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'Come here and see': Tubman statue to spend 5 months in Georgetown County in late 2023

Marilyn Hemingway

Gullah Geechee Chamber of Commerce founder Marilyn Hemingway, at podium, addresses the media on Jan. 23, 2023, at Georgetown's Joseph Rainey Park. The park will be home to a 9-foot bronze sculpture of Harriet Tubman for three months this summer and fall. Mike Woodel/Staff

GEORGETOWN — Harriet Tubman never lived in South Carolina's third-oldest city, but a collaboration of local officials and the Gullah Geechee Chamber of Commerce will bring her to Georgetown this summer nonetheless.

"The Journey to Freedom," a 9-foot bronze sculpture of Tubman leading a young enslaved girl to freedom, will spend three months in Georgetown and five months in Georgetown County, beginning in August. 

The sculpture will arrive in Georgetown on Aug. 1 ahead of an Aug. 5 unveiling in Joseph Rainey Park, where it will remain until Oct. 31. At that time, it will be transported north up U.S. Highway 17 for a two-month stay at Brookgreen Gardens.

Local historian Steve Williams encouraged residents to come see what Gullah Geechee Chamber of Commerce founder Marilyn Hemingway said is one of the most monumental events to come through Georgetown since the Freedom Schooner Amistad visited in the early 2000s.

"One of the disciples — Nathaniel — said 'Does anything good come out of Nazareth?'" Williams said. "And Philip succinctly and simply answered him, 'Come and see.' We are asking the city of Georgetown next summer to come here and see what we have planned."

"The Journey to Freedom" sculptor Wesley Wofford will be on hand for the Aug. 5 unveiling, as will author and Tubman scholar Kate Clifford Larson and Tubman's great-great-great-grandniece Tina Wyatt.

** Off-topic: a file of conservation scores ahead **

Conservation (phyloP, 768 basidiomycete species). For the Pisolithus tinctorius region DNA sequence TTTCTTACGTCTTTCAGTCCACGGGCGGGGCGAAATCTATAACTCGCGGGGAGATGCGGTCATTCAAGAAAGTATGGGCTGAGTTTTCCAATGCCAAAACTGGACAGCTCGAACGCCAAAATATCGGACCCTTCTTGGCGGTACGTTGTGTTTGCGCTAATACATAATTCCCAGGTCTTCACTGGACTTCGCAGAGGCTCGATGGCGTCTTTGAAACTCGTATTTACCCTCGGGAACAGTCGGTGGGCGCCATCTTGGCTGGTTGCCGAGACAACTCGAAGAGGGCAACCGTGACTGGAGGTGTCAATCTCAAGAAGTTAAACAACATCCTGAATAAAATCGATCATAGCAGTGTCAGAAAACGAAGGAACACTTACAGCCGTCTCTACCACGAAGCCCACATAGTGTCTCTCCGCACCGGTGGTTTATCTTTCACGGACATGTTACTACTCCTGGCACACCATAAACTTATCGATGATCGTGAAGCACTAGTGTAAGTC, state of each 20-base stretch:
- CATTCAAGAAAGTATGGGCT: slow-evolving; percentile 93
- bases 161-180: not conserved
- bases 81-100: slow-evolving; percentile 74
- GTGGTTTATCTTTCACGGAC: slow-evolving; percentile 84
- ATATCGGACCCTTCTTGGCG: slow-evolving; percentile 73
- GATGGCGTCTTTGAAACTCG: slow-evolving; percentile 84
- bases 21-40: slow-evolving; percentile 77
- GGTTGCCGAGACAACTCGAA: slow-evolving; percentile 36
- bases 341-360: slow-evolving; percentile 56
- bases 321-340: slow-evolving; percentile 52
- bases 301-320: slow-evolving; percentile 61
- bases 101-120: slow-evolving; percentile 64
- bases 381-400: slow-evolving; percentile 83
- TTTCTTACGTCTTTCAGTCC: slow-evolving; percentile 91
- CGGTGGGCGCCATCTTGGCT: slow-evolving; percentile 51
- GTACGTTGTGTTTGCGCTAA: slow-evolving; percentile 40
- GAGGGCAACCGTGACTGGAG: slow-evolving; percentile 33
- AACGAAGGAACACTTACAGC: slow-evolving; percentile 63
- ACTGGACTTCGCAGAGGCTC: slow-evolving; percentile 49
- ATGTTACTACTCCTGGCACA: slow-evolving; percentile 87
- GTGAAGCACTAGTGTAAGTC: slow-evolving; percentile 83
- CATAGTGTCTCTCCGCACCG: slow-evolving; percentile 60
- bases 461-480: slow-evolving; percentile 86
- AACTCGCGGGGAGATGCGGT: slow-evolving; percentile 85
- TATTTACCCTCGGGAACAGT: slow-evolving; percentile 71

Further events coinciding with the statue's visit will include a one-woman show by "Gullah Gullah Island" star Natalie Daise on Tubman and an artisan village showcasing Gullah works.

"I submit to you that when it comes to history we are a small, quaint community, but we don't take a backseat to any city in South Carolina," Williams said.

Tubman's connection to Georgetown runs through James Bowley, who was born into slavery but later freed by Tubman, his great-aunt. Bowley went on to serve as the commissioner of Georgetown County schools and had fundraising help from Tubman. His former King Street home is denoted by a historical marker.

"We are here because we love Georgetown," Hemingway said. "We love its history, we love its heritage, we love its leadership. And who is the epitome of leadership, courage, and freedom and liberty in this country with a major connection to Georgetown but Harriet Tubman?"

The statue's trip to Georgetown was paid for in part by accommodations tax funding from Georgetown County. The Gullah Geechee Chamber of Commerce is still fundraising for programs and logistics surrounding the statue's exhibition with a goal of $105,000.

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Mike Woodel reports on Georgetown County for The Post and Courier. He graduated from the University of South Carolina in 2018 and previously worked for newspapers in Montana and South Dakota.